Centre for Internet & Society

The issue of how to ensure the legitimacy and accountability of ICANN is a concern which finds voice in many of the proposals. Four broad stands can be gleaned from the submissions to NETmundial '14 on this issue.

The issue of how to ensure the legitimacy and accountability of ICANN is a concern which finds voice in many of the proposals. Generally speaking, the issue of representation, and legitimacy of ICANN members is a point which all proposals regarding ICANN accountability consider. The issue of funding also came up in several of the submissions. The Brazilian Internet Steering Committee, Joint Contribution of Civil Society from Latin America, submissions from University of Gezira in Sudan and NIC Mexico, called for increased funding for participation of stakeholders from developing countries in ICANN and other multistakeholder meetings. The Government of Austria expressed concern over dwindling funding of IGF and called for improvement of the same. In this scenario of crunched funds, submissions by Article 19 and BestBits as well as Net Coalition proposed the use of a percentage of ICANN’s gTLD revenues to fund inclusive participation in the multistakeholder process.

Apart from these concerns, submissions to NetMundial '14 also raised a myriad of different issues around the functioning of ICANN. Nevertheless, four broad stands can be gleaned from the issue of accountability of ICANN. These are as follows:

I. Submissions which suggest that oversight over ICANN should end, and ICANN accountability should be internalised.

8 submissions to the NetMundial 2014 were of the opinion that ICANN should become an independent body with no oversight exercised by any other body on it. In other words, these proposals opposed the replacement of current US government oversight on ICANN, by oversight through any other body. In such a case, accountability of ICANN was sought to be ensured through strengthening multistakeholderism and reform within the ICANN structure.

Most of these submissions came from the civil society (4) or the technical community (2); 1 from Panel on Global Internet Cooperation and Governance Mechanisms, which identifies as “other”, and 1 from the Government of France. 3 of these proposals represent a global community, 2 come from North America or USA, 1 from France, 1 from New Zealand and 1 from the Democratic Republic of Congo.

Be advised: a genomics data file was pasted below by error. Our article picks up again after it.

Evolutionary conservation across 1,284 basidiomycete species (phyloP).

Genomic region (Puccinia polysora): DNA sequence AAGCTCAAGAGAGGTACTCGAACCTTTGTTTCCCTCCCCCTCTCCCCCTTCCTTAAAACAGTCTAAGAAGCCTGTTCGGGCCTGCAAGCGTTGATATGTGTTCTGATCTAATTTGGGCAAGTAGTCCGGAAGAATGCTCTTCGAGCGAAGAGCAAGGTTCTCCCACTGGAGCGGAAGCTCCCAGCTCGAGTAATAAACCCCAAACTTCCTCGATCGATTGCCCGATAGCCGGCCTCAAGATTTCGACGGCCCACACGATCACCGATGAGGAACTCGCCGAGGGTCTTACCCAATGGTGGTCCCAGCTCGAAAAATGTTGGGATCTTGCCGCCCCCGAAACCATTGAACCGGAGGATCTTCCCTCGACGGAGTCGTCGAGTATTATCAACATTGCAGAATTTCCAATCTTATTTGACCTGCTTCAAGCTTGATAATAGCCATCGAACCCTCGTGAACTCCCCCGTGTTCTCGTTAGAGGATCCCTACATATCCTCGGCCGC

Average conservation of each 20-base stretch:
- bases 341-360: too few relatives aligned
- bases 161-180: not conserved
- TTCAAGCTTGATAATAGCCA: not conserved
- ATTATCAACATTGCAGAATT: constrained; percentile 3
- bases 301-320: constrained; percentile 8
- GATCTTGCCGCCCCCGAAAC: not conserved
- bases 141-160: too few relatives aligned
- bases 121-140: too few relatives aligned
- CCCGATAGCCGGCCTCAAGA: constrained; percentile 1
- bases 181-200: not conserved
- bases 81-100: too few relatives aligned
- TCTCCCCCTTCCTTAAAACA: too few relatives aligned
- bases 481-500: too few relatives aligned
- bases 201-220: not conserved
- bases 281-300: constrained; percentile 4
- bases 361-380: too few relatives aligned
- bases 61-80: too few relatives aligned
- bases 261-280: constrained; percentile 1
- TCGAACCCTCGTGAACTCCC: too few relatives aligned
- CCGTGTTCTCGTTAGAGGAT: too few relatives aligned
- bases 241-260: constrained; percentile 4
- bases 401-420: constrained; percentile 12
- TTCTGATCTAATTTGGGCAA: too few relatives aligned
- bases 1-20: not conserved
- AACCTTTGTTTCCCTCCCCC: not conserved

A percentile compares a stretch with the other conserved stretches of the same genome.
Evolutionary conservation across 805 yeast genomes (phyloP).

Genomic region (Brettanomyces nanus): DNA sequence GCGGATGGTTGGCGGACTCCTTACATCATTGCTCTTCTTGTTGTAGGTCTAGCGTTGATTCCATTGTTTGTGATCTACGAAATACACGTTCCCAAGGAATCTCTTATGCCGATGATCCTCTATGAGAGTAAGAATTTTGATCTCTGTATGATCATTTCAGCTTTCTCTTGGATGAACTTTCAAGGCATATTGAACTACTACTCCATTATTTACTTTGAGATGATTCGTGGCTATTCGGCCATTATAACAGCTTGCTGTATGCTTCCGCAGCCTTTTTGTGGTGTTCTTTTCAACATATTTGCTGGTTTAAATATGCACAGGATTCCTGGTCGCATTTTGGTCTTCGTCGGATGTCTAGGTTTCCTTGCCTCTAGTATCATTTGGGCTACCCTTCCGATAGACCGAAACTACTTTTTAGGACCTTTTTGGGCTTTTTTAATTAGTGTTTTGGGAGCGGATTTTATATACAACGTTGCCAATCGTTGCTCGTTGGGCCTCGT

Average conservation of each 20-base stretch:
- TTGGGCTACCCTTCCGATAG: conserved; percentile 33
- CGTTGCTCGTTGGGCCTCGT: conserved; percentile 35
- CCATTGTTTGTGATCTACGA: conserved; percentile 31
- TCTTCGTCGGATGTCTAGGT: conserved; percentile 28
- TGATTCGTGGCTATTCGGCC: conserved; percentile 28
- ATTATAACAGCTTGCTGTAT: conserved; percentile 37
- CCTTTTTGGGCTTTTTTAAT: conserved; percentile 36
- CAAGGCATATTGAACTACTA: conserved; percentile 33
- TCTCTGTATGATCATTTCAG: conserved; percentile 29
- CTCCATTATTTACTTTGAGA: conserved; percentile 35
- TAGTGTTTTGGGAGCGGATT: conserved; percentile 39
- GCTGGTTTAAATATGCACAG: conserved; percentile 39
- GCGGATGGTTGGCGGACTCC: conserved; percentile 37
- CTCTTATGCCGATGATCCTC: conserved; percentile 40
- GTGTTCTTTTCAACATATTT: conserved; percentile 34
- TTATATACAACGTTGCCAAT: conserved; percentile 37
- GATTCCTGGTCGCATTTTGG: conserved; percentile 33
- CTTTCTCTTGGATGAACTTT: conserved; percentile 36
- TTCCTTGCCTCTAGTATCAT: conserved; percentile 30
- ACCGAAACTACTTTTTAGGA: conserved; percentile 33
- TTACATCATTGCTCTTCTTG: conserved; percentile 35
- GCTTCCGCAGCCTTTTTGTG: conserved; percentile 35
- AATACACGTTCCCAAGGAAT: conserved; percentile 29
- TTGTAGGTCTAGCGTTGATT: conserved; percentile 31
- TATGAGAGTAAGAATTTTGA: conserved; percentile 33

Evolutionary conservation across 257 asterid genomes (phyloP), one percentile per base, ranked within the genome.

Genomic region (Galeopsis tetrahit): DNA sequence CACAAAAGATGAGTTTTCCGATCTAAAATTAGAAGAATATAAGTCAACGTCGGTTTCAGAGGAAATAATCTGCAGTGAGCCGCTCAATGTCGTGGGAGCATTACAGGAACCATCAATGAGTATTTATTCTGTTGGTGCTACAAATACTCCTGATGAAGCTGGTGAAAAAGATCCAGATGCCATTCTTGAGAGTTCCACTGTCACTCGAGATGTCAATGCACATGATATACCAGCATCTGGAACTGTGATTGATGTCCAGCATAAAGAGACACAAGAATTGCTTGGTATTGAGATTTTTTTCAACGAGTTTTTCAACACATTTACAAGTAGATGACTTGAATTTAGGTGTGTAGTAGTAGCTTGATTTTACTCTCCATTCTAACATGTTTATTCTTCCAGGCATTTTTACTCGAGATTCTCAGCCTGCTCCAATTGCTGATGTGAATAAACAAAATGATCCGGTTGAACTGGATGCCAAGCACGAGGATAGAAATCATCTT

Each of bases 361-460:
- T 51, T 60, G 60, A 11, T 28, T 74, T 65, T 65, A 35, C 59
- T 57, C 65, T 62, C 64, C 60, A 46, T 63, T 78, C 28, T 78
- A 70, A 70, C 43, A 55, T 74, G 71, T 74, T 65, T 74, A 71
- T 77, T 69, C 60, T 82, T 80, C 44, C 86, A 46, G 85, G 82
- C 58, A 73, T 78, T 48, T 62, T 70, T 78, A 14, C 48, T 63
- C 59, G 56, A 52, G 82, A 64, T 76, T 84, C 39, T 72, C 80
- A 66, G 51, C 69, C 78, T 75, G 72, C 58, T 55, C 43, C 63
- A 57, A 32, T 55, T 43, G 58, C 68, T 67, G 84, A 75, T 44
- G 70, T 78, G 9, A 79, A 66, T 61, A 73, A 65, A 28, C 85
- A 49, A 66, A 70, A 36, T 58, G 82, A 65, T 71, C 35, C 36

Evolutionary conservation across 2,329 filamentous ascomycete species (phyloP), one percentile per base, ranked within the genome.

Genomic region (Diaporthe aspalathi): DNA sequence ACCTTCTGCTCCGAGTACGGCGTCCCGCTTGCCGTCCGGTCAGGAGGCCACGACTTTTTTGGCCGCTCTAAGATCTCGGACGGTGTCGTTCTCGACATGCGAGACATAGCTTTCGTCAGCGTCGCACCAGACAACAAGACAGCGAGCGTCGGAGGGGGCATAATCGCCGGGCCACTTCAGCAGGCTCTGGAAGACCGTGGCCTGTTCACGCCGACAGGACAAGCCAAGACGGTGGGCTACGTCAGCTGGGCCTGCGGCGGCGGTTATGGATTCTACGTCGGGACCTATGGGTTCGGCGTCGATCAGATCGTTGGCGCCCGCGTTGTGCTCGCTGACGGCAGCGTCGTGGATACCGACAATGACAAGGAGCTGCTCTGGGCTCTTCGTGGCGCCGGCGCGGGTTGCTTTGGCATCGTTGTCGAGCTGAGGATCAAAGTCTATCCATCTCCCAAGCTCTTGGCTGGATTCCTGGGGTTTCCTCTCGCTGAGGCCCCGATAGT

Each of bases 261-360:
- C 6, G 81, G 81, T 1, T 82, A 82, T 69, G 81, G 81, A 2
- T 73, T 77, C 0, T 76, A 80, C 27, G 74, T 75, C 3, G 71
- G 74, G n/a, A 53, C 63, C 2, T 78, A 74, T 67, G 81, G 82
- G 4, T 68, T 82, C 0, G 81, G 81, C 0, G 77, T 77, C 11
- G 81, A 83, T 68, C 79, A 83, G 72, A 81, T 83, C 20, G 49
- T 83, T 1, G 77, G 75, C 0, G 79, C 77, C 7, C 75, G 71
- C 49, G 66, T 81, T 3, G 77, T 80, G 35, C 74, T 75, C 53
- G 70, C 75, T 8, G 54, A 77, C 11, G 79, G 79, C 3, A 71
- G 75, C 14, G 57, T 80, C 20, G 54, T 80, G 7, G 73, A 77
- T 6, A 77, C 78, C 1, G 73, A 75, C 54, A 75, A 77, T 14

The ICANN model proposed in the submission from Internet Governance Project (IGP), from the North American civil society, found support among other contributors in this category. The proposal was based on the principle that oversight of ICANN must not be internationalised but ended. The rationale behind such proposal was that giving additional stakeholders besides the NTIA a say in IANA function and ICANN oversight will only politicise ICANN and make it a subject of possible geopolitical power struggles by governments, ultimately ignoring the interests of internet users all over the world. While calling for an end to ICANN oversight through any or all government agencies, the proposal also called for the strengthening of multistakeholderism within ICANN. This proposal was explicitly supported by InternetNZ, from the New Zealand technical community, in its proposal, as well as to quite an extent by Article 19 and BestBits, from the global civil society, in their proposal.

IGP’s submission also suggested whittling down of ICANN’s powers in order to separate management of IANA functions from ICANN’s present mandate. This is a point where the submissions in this category diverge. Submissions from IGP with Article 19 and BestBits, Association for Progressive Communications (APC) from the civil society and InternetNZ and Avri Doria, from the technical community, recommended the separation of IANA functions from the ICANN. The French Government submission, on the other hand, did not envisage separation of management IANA function from ICANN, but rather the internalisation of the former within the latter, even as proposing an independent and multistakeholder structure for ICANN with suitable accountability mechanisms for all stakeholders.

The submission from Article 19 and BestBits, in fact, suggested further narrowing of ICANN’s mandate by explicitly including a clause in its bylaws to prevent it from engaging in content regulation or conduct that could violate freedom of expression or privacy on the internet, including technical policy making involving trademarks and intellectual property. Such suggestions were made based on the fear that, if unregulated, ICANN might increasingly make its foray into public policy issues like content regulation, as happened in the .xxx controversy. Consequently, the submission from Article 19 and BestBits also suggested that ICANN’s bylaws include a provision whereby private parties can legally challenge ICANN’s actions on grounds of human rights violations before local courts or arbitration tribunals.

This approval for local dispute resolution when the submission agrees with the suitability of Californian law for ICANN incorporation is, however, likely to cause consternation amongst non-American stakeholders. While the submission is not averse to the idea of ICANN expanding its reach globally through creation of subsidiaries (preferably in western Europe), it also takes a firm stand on ICANN not moving its headquarters out of the US. The advantages of such status quo are seen in stability of current agreements with registrars etc., but the idea of ICANN being ultimately subject to Californian law and its courts is unlikely to go down well with other global stakeholders.

One concern found across board, but more explicitly in submissions of Article 19 and BestBits and Avri Doria was the strengthening of ICANN board by making it more representative and accountable through mechanisms of internal accountability like the ATRT2 Transparency and Accountability Review process. Avri Doria of USA, in her submission suggested, the improvement of accountability mechanisms in ICANN by supplementing the ATRT process with a strong appeals mechanism, as found in IETF, for accountability process and results with powers to remove officers from their roles if they do not fulfil their responsibilities. Strengthening of GAC within ICANN by making it more participatory and representative is another concern which is highlighted.